It’s Not Easy to Be With the Pelicans

Pelican flying over water

Photo credit: Matt Briney on Unsplash

by Judith Skillman —

They circle and dive all morning and far
into afternoon. Their hunger goes on
beyond what I expect. They bomb turquoise
water, settle on the surface, pause
with the fish in the long blade of beak,
shake water into water, lean the head back,
and swallow. It drives me to the core
of ambition, and farther into the belly
of the whale, where Jonah prays to God
in his affliction. What other symbol
fits the body like a key?

The pelicans come back and back
as I return to this place where I sicken,
remember her birthing,
me lying in a pool of blood like a fish out of water.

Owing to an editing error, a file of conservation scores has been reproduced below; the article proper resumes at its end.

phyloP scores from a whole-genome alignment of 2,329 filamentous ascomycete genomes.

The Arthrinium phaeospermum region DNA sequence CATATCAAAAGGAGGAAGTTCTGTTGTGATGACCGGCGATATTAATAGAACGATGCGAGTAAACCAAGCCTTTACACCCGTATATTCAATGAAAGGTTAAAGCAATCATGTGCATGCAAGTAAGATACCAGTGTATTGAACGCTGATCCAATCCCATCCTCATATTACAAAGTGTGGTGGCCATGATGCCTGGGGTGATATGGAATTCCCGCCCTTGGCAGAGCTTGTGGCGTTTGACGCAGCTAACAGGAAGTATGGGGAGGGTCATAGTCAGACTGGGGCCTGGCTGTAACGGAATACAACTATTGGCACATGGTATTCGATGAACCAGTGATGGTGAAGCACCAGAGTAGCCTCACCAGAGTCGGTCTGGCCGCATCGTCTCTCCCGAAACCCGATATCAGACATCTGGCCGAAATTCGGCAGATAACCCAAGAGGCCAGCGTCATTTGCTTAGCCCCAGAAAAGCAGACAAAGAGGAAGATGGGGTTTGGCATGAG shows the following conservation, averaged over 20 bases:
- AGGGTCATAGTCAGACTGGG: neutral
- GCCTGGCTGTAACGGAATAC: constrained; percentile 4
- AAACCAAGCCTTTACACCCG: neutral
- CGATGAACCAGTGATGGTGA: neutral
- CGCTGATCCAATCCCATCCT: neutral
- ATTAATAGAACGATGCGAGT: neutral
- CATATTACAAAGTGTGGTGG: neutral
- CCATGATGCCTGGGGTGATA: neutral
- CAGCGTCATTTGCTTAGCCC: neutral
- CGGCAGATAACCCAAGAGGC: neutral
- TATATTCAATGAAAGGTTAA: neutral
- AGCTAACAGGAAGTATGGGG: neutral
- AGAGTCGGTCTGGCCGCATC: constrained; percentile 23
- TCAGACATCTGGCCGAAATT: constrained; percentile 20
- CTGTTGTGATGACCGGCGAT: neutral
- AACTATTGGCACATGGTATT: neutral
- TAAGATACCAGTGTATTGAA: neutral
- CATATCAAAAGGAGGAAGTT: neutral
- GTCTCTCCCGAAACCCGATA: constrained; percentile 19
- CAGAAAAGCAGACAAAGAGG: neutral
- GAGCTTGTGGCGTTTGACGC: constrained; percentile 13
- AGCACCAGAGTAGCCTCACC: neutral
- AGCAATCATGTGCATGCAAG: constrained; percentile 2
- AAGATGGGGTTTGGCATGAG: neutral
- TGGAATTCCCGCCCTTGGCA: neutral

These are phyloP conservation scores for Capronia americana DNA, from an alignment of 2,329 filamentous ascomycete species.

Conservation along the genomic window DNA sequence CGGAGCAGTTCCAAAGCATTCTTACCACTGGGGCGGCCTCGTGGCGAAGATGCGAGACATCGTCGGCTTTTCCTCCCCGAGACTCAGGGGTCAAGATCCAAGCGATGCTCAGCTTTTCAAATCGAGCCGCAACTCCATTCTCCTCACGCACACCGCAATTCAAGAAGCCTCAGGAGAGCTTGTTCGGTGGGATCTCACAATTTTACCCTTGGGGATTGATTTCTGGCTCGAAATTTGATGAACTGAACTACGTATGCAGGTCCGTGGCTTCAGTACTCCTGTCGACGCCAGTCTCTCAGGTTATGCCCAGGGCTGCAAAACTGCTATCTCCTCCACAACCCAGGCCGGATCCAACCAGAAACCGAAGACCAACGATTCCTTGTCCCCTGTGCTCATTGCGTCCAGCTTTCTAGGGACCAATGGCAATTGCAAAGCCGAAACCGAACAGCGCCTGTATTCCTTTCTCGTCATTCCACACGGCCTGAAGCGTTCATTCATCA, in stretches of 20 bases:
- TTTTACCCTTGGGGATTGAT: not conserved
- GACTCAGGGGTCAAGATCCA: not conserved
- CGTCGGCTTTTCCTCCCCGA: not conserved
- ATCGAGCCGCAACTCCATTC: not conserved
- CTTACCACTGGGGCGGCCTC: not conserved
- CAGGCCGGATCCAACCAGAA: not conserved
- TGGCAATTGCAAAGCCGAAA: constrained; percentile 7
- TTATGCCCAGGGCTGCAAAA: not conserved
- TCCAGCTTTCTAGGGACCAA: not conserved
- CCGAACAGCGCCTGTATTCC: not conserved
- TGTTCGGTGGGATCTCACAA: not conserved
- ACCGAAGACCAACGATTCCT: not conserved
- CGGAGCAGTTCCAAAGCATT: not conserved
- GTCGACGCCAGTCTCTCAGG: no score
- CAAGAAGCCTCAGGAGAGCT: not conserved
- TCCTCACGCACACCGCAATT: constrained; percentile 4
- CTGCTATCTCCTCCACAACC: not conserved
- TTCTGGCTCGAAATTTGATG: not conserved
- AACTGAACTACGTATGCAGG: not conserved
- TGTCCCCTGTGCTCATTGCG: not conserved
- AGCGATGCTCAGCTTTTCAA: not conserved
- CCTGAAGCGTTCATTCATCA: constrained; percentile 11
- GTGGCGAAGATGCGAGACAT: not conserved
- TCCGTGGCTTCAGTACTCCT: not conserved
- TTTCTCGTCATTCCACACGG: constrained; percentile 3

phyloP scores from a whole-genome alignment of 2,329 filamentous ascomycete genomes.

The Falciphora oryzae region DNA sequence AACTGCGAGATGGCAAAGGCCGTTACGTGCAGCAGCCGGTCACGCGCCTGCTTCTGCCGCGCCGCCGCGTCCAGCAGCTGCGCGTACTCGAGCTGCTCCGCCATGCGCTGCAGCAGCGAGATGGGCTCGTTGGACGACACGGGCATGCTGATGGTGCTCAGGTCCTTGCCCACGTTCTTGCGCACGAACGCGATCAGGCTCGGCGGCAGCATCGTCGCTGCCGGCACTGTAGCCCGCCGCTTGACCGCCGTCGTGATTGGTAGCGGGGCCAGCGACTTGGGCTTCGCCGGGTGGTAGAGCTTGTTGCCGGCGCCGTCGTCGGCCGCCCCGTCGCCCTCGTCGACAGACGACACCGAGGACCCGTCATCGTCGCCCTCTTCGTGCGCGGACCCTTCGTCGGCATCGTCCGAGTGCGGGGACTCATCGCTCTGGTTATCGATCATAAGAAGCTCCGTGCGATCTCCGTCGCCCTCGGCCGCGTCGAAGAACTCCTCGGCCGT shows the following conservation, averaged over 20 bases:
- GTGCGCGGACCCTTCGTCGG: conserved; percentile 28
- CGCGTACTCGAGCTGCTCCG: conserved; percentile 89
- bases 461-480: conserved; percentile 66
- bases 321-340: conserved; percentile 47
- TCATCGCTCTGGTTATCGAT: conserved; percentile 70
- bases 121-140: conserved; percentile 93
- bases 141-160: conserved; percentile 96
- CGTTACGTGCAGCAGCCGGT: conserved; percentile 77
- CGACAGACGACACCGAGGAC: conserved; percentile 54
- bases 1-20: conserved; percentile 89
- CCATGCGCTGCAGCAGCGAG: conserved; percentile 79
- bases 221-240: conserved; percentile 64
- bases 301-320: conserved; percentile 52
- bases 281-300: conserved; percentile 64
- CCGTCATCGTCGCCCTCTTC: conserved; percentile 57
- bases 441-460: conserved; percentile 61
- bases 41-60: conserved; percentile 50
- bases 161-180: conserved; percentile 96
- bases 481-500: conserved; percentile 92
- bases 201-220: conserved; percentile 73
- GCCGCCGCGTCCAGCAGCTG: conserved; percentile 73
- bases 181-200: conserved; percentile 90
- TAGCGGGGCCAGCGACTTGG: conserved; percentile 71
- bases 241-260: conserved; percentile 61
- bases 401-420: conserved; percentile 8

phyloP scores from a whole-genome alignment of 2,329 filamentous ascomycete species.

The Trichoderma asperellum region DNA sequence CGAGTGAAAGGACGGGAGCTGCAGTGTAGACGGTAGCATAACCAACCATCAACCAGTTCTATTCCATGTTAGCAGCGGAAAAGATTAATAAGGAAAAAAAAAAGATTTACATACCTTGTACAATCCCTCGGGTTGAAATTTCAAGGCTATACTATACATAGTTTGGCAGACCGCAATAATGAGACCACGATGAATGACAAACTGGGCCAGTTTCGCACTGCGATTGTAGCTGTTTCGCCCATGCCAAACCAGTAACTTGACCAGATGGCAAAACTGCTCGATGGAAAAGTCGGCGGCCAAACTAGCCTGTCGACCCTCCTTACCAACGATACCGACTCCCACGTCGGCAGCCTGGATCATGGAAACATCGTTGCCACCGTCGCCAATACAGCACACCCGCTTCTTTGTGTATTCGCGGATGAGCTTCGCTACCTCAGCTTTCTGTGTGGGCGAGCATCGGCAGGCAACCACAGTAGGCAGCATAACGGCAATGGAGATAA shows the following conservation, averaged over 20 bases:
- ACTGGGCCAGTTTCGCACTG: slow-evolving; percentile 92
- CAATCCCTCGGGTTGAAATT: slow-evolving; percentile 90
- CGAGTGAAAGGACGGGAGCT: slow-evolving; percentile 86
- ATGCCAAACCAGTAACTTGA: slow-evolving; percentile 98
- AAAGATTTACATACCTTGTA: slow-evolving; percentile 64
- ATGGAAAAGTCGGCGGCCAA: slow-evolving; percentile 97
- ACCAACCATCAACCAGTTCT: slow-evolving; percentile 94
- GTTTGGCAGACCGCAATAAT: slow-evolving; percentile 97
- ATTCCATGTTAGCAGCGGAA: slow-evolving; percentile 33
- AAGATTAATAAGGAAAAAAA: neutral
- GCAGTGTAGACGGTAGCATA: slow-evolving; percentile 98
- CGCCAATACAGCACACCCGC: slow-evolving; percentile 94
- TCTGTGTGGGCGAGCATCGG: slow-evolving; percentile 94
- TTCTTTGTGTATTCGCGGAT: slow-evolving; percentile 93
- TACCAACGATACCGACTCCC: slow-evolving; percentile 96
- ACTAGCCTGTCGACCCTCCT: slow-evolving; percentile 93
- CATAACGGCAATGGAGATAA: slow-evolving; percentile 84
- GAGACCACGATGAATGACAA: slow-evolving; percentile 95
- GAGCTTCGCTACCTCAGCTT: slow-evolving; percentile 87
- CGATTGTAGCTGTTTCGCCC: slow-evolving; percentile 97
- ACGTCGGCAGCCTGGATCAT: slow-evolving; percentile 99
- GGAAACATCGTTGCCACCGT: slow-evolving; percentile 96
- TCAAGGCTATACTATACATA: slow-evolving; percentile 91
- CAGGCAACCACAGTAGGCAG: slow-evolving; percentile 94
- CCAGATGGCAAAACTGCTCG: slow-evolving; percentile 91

Did I think then, placenta shorn from its wall,
of her oxygen deprivation? One evening
the red snapper lay with its white eye
staring me down. Could I dig deep
to find the little death required,
and would I be sated, which is to say, redeemed?

It is not easy to be with the pelicans—
to watch dread, to fathom a darkness
brought on by no ordinary storm
on the night of a super moon.

Tides rise to the extent of resistance
and I am drowning again, strapped to a gurney,
put under by oxygen deprivation. Then
she’s taken by caesarean from the place
where once we were beautiful together,
all of a piece, held by maternal laws.
It’s not easy, my sisters, to be violated
by the pull of moon and pelican
and tide and men.

Judith Skillman’s recent book is Came Home to Winter, Deerbrook Editions. She is the recipient of grants from Artist Trust & Academy of American Poets. Her poems have appeared in Poetry, Cimarron Review, Zyzzyva, Nasty Women Poets and elsewhere. Visit her at and on Facebook. For books see